There are a number of good reasons to see the Lincoln Center Theater production of Ivanov , Anton Chekhov’s first full-length play. Kevin Kline’s performance as the suicidal Ivanov reminds us that greatness is within his confident grasp. If only he would act more in theater, not forgettable movies! There are three other wonderful performances illuminating the little-known play, which is more of a disturbing, half-farcical melodrama from the later supreme dramatist of naturalism. The reticence of Chekhov’s four subsequent masterpieces is absent, but this is a chance to see his early work, and it shouldn’t be missed.
Ivanov has become fashionable. It was revived successfully with Ralph Fiennes in London last season, and David Hare’s lively new adaptation has helped its cause. A great play? Chekhov was never completely satisfied with it and rewrote it as if it nagged at him. But as Mr. Hare points out: “There are ways in which a site of first literary struggles provides an infinitely richer experience for the audience than many a cooler, supposedly more mature play.”
Ivanov is a hot, un-Chekhovian drama in the sense that its passions boil openly on the surface, the futility of life unrestrained. The traditional Russian ennui, melancholy, boredom-“Life is so boring!”-the stagnating fatigue of it all, have never brimmed with such vitality! Nikolai Ivanov is a burnt-out case at war with his own emptiness, a Hamlet raging against the role. There are no villains, no angels in Ivanov , as Chekhov always saw life-complicated, messy life. There are near-saints (Ivanov’s dying wife, Anna) and fools, of course. But his brooding, cruel hero tests our sense of fairness.
We would be tempted to stand in judgment of a man who, after all, confesses to his sick devoted wife that he no longer loves her and, in one explosive scene, calls her “a dirty Jew.” Ivanov is a Russian landowner on the verge of a nervous breakdown. He might be the first clinically depressed antihero. At 40, he appears crushed by the weight of life, unable to connect, without faith or ideals-a spineless shadow of his younger self.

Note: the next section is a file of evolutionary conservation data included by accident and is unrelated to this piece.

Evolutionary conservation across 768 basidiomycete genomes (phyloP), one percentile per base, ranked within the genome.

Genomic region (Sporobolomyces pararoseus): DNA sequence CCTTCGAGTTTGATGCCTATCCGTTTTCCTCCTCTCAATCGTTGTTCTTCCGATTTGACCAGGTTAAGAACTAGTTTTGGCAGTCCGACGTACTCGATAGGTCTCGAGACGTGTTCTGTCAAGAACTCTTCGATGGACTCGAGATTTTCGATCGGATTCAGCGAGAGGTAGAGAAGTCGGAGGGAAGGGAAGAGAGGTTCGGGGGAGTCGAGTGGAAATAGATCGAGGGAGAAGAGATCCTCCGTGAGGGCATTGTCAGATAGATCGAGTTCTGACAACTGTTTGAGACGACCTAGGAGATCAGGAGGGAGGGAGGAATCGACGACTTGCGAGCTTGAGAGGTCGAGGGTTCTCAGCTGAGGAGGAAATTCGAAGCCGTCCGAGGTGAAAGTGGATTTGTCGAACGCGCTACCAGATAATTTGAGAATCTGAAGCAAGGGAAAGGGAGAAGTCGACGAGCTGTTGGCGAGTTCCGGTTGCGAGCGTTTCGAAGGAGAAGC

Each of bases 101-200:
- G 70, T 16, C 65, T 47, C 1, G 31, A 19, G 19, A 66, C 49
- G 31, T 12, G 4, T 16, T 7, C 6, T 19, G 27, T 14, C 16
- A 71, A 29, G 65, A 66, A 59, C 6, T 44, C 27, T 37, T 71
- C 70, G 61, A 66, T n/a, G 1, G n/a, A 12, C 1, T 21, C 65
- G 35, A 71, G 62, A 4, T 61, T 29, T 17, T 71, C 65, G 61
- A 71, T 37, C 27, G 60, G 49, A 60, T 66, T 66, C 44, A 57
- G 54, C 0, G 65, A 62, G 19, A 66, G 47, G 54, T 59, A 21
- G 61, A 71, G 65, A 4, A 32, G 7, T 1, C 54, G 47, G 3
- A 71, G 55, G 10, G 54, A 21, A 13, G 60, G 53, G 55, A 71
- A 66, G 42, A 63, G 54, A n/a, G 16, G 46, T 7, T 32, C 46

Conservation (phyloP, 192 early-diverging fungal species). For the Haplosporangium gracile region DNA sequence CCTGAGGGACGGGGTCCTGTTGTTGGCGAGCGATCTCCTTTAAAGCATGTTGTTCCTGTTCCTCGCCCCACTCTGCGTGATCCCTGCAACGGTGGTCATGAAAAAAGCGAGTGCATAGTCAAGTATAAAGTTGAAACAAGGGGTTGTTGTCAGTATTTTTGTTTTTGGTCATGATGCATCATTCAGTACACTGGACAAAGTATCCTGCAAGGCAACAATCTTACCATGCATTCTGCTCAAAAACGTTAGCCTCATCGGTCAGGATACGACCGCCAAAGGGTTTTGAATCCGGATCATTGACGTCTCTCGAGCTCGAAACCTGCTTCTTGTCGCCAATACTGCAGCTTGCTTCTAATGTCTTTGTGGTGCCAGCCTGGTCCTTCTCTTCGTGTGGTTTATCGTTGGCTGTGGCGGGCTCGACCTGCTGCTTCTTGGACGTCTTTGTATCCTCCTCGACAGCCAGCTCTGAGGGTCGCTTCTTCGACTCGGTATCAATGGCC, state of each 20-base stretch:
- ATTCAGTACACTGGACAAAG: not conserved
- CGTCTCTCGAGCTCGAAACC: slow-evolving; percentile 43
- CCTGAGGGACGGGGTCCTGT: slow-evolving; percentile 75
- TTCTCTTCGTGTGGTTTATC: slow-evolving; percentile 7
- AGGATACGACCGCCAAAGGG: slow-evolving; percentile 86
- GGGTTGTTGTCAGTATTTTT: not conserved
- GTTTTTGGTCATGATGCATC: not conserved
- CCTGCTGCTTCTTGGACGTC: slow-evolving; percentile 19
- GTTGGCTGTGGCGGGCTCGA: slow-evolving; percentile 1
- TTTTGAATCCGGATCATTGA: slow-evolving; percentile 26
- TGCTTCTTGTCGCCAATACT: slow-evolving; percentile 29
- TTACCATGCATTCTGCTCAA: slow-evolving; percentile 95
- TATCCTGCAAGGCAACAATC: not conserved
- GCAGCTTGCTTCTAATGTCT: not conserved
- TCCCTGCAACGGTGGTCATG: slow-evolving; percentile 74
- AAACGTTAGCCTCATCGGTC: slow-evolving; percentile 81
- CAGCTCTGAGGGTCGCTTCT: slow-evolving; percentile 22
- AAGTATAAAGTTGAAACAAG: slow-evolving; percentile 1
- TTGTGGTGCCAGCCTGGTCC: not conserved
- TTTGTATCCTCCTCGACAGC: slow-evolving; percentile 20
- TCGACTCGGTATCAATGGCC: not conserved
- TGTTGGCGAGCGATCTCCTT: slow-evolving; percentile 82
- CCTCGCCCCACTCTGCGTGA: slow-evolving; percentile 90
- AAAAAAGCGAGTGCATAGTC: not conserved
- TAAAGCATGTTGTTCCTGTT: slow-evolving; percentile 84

In a devastating Act 2 scene in which Mr. Kline scales the emotional peaks with great dignity, Ivanov looks back to his youth and weeps. “The inspiration was there. I sat every night at my desk. I felt the poetry of the evening from the sun’s going down to the sun’s rising. I worked through the night in the quiet, and I dreamed. I looked into the future like a child looking into its mother’s eyes. But now … I search for faith, I spend days and nights in idleness, in doing-nothingness, my mind, my body in permanent revolt. I look out of the window: My estate is in ruins, and my forests are under the ax. It needs me. The land needs me. And I have no hope, no expectation. My sense of tomorrow is gone.”
If this is “immature” Chekhov, let’s have him! His extraordinary Ivanov is both sympathetic and not. He is a man who has already died. “All I have left, the thing that burns, that never stops burning, is the shame, the shame that now turns to anger …”
In Chekhov’s surprising plot-surprising for its portrait of gentrified Russian anti-Semitism-Ivanov has an adoring Jewish wife, Anna Petrovna, née Sarah Abramson, who’s dying of tuberculosis. She gave up her inheritance and faith to marry him. But instead of caring for his wife, Ivanov spends his time with Sasha, the young, lovesick daughter of a banker. “If you climb a mountain,” she tells him, “I’ll climb with you. Jump over the cliff, I’ll jump.” Silly Sasha …